How to Measure a Sink Drain Drainpipe J Trap & Supply Lines

When you replace a sink in the kitchen or bathroom, it is a good idea to replace the drain lines and the water supply lines.

Just as you take measurements to ensure you purchase the correct size sink, it is necessary to take measurements of the lines to ensure you purchase enough for the project. Measuring a sink drain drainpipe J trap and supply lines does not have to be exact. Drainpipes are sold in longer pieces and will need to be cut down to size. Flexible supply lines are longer than the straightest measurement to ensure there is enough line to connect to the faucet.

Measure from the wall where the house drain pipe is to the nut securing the J trap to the sink drain pipe with a tape measure. Add two inches to the measurement and write it down on a piece of paper. This is the measurement for the rear sink drain pipe. The additional two inches is where the pipe slides into the house wall drain.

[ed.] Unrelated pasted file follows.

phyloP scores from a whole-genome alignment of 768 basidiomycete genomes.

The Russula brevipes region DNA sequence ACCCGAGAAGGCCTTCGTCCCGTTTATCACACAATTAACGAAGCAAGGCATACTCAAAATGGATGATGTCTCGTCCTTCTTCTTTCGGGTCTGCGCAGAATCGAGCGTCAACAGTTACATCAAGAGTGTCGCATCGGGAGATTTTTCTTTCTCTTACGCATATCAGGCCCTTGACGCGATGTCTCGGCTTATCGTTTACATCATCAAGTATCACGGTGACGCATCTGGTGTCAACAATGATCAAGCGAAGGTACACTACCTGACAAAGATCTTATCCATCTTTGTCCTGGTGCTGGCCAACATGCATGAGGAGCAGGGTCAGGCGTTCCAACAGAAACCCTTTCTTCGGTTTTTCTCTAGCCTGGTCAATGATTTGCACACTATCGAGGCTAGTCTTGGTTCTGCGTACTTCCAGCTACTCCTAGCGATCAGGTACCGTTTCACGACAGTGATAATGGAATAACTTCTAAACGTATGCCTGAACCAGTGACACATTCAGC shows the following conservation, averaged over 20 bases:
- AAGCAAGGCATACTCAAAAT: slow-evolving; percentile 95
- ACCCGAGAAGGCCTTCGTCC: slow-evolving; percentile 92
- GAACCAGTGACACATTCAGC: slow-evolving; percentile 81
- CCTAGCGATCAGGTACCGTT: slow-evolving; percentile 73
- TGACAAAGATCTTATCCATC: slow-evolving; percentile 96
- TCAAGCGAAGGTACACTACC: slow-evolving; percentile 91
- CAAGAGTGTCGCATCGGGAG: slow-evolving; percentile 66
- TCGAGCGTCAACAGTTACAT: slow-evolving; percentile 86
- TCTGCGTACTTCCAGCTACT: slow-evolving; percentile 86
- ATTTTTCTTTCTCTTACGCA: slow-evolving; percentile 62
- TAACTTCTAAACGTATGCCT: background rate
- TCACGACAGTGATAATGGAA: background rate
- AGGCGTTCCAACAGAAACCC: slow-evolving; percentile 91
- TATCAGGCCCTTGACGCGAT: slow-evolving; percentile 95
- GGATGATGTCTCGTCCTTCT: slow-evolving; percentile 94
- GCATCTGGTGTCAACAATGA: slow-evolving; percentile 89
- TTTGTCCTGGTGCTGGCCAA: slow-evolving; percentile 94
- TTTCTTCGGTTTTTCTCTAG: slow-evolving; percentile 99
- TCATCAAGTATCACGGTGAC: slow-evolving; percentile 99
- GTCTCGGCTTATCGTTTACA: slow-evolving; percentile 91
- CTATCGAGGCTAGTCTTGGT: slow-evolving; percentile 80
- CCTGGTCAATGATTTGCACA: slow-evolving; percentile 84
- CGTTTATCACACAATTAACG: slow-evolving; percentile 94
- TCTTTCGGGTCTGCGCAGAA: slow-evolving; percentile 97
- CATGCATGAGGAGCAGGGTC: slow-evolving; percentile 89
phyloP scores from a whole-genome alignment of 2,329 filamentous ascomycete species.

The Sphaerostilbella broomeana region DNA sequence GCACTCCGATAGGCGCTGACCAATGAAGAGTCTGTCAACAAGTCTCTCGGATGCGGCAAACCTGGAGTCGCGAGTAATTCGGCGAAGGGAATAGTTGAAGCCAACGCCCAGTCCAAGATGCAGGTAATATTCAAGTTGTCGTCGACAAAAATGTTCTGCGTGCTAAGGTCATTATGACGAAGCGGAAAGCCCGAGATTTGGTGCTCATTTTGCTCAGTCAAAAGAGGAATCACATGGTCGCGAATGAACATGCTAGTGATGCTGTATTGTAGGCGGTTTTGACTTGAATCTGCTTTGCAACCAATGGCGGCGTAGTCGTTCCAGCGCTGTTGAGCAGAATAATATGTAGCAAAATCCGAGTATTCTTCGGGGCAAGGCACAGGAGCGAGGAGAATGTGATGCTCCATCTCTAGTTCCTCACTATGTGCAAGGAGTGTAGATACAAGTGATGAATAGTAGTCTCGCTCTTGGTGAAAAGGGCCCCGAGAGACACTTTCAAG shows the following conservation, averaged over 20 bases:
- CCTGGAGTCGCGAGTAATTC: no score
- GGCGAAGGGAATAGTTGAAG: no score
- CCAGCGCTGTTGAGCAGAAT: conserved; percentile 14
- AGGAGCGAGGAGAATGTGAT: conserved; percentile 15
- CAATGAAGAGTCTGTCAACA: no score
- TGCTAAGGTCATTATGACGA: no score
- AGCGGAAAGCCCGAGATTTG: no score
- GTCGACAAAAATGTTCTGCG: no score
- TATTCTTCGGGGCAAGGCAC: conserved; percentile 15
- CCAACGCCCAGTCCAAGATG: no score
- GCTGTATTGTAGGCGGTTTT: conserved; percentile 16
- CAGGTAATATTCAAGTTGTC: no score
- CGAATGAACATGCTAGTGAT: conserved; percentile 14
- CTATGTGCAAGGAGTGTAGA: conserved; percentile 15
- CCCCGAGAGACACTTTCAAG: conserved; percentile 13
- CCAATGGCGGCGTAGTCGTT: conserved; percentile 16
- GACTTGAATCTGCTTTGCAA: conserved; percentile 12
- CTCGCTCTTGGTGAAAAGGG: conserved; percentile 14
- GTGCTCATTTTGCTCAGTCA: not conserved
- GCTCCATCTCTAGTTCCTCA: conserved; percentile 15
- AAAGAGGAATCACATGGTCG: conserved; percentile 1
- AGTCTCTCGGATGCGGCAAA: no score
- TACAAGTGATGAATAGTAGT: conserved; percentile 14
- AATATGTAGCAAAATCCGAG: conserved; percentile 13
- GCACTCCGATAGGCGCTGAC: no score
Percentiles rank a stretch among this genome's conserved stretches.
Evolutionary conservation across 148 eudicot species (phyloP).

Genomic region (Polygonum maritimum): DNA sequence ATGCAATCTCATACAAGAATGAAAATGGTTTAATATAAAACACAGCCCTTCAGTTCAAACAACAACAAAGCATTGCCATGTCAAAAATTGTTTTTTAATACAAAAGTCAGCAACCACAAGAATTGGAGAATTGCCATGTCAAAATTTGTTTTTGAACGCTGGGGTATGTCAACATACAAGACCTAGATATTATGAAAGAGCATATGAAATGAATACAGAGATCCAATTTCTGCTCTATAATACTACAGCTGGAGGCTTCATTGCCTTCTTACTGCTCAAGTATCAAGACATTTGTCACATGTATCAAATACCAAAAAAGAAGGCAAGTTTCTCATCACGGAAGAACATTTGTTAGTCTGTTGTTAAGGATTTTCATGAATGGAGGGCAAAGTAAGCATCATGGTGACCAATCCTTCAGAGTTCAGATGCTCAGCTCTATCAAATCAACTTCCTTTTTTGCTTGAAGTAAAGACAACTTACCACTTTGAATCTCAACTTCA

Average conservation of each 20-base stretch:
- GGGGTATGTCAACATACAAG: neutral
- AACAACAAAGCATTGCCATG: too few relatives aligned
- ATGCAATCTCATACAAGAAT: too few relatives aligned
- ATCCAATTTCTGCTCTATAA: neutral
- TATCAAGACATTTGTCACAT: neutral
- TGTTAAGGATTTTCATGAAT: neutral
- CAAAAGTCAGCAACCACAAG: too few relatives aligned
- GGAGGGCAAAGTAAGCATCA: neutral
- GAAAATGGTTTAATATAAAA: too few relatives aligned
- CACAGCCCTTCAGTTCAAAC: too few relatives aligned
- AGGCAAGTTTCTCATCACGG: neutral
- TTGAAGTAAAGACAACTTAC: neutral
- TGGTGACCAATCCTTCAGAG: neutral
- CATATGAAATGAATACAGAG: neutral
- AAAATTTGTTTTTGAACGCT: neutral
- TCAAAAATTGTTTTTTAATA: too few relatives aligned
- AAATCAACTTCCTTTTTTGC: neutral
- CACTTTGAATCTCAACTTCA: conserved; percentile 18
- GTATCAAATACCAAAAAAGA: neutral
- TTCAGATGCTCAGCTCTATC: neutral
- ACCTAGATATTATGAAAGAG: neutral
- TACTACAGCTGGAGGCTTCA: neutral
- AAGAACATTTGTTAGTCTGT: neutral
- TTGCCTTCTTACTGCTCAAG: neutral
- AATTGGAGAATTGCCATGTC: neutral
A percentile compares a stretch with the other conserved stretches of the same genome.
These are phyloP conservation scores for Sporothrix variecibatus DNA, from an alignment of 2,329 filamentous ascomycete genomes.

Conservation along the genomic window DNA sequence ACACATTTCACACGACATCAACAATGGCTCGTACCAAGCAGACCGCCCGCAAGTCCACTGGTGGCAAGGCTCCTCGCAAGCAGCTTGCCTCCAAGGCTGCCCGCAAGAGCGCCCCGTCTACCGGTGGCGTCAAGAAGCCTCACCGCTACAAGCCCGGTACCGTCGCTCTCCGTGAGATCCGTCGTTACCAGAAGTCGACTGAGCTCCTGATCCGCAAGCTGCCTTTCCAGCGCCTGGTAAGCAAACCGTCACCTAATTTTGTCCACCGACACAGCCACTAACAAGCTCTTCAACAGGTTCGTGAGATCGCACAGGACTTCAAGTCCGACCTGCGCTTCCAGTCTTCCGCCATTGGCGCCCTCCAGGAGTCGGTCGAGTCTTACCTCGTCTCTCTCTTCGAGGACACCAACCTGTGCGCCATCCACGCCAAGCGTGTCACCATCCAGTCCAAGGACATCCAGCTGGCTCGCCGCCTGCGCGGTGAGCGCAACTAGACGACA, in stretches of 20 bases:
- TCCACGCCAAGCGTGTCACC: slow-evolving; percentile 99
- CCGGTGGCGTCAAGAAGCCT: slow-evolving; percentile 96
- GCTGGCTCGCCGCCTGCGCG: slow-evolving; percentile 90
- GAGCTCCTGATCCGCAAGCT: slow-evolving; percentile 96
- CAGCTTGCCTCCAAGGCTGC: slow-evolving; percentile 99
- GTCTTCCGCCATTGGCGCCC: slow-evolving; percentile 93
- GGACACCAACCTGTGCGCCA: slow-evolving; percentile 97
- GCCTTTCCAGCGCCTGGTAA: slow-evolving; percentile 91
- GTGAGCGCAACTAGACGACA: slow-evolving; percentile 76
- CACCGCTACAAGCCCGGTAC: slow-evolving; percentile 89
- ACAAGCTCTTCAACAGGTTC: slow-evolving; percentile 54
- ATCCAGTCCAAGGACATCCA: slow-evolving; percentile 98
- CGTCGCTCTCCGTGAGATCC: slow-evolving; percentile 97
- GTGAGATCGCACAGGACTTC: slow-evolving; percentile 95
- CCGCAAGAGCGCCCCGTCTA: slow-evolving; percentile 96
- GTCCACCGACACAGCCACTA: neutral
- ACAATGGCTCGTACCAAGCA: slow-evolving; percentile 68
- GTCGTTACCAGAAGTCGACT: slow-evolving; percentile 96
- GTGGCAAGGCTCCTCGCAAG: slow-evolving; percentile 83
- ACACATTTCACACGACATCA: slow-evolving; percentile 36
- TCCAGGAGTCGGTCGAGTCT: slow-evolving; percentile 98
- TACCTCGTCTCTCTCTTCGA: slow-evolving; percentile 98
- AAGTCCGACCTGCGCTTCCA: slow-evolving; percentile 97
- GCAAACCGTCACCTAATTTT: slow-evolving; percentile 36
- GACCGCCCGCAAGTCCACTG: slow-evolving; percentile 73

Place the end of the tape measure on the top of the nut securing the dink drain pipe to the bottom of the sink basket. This is known as the tailpipe. Measure down to the nut securing the J-trap to the tailpipe and write the measurement down.

Position the tape measure over the end of the nut securing the J trap to the sink wall drain pipe and measure to the front side of the J-trap. Write the measurement down.

Move the end of the tape measure to the top of the water supply line connecting to the faucet. Measure down to the shut-off valve and write down the measurement. Repeat for the remaining water supply line.

Things You Will Need

  • Tape measure
  • Pencil
  • Paper

Tips

  • Purchase flexible steel water supply lines that are longer than your measurements. This ensures you have plenty to connect from the shut-off valve to the faucet.
  • Dry fit the sink drain pipes together before applying glue.

About the Author

Kenneth Crawford is a freelance writer with more than 10 years of experience. His work has appeared in both print and online publications, including "The American Chronicle." Crawford holds an associate degree in business administration from Commonwealth College.